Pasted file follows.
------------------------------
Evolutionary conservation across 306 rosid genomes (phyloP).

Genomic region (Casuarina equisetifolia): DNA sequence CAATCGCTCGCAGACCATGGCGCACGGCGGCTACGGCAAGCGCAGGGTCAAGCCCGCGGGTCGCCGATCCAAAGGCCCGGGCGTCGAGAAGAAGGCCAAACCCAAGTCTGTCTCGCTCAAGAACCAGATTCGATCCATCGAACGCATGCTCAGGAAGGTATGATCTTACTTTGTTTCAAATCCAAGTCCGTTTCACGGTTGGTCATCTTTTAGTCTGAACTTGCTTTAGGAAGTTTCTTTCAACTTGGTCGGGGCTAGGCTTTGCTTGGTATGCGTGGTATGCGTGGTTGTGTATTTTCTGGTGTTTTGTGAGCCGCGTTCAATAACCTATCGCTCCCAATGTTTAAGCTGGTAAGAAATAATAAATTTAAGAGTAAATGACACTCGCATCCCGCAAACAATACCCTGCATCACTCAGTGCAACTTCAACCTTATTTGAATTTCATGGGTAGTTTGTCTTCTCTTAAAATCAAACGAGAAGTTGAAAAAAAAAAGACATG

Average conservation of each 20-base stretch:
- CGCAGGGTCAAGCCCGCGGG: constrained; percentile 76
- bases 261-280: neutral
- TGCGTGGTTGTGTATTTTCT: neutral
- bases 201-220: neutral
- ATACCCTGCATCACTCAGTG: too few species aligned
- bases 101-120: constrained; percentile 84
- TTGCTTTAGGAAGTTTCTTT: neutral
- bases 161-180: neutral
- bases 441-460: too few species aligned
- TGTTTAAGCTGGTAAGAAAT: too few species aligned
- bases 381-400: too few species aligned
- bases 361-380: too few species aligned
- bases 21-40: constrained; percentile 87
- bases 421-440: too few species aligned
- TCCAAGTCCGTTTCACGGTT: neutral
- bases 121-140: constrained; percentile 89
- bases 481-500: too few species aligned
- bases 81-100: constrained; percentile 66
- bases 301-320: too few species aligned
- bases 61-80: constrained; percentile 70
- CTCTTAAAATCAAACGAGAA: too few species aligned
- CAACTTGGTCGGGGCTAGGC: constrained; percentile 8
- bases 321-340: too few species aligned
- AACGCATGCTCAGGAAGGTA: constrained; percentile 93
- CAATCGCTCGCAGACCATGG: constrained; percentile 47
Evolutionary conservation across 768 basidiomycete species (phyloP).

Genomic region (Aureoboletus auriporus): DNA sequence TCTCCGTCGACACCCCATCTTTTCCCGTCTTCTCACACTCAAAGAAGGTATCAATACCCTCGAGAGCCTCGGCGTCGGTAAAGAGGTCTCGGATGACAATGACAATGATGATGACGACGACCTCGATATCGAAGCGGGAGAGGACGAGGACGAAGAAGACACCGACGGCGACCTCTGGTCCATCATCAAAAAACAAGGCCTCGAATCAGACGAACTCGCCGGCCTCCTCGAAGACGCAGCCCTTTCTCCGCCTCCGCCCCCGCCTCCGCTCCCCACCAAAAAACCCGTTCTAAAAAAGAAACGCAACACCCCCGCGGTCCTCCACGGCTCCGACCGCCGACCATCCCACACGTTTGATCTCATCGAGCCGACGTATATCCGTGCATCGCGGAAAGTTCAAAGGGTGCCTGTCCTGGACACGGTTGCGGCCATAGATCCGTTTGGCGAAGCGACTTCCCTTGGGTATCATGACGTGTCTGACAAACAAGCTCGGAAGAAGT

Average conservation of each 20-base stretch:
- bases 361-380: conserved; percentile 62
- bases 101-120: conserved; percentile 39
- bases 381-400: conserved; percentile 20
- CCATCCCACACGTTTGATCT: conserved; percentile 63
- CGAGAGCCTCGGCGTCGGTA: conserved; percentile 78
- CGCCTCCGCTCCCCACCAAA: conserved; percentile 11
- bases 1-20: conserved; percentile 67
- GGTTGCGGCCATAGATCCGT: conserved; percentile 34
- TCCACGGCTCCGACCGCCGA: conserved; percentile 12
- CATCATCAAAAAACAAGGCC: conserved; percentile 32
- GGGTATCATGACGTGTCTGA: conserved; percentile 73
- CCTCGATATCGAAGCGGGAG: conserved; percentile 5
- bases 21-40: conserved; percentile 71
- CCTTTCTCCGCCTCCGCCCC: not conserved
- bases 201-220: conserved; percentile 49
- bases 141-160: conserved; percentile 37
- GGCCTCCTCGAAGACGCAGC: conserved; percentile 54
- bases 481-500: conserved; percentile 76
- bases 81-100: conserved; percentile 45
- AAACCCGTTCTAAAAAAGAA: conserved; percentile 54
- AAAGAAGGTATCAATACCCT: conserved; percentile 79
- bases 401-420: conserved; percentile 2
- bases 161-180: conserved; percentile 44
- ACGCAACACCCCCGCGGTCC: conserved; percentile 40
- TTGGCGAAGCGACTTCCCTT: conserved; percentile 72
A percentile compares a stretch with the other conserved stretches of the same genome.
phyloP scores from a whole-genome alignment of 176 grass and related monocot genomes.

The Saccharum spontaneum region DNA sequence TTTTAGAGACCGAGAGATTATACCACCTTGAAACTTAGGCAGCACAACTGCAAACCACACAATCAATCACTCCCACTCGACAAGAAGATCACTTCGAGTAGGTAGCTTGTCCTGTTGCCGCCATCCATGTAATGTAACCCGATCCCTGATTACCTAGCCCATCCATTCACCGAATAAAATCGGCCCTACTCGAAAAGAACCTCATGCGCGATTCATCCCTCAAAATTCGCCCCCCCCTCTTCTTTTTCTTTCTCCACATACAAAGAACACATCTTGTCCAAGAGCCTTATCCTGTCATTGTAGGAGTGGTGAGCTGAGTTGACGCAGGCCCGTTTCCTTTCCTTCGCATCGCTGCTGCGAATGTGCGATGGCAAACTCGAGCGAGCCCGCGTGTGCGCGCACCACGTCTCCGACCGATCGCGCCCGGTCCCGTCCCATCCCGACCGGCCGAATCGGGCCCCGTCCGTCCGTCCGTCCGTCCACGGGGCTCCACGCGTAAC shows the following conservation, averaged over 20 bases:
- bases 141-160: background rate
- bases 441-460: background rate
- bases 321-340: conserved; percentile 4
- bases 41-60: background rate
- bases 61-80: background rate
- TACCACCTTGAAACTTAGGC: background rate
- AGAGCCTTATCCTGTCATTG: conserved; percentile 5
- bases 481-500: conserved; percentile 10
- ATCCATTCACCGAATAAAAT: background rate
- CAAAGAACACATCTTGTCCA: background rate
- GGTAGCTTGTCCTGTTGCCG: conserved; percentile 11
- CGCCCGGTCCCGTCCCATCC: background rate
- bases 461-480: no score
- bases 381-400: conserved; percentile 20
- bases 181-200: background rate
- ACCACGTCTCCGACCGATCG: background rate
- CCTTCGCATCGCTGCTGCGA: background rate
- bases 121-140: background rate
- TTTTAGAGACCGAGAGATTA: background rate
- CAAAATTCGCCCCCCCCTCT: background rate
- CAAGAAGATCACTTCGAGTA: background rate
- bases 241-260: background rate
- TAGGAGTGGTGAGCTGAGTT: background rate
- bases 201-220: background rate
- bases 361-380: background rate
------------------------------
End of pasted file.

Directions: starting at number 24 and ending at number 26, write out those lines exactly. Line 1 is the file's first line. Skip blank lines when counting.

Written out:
- CTCTTAAAATCAAACGAGAA: too few species aligned
- CAACTTGGTCGGGGCTAGGC: constrained; percentile 8
- bases 321-340: too few species aligned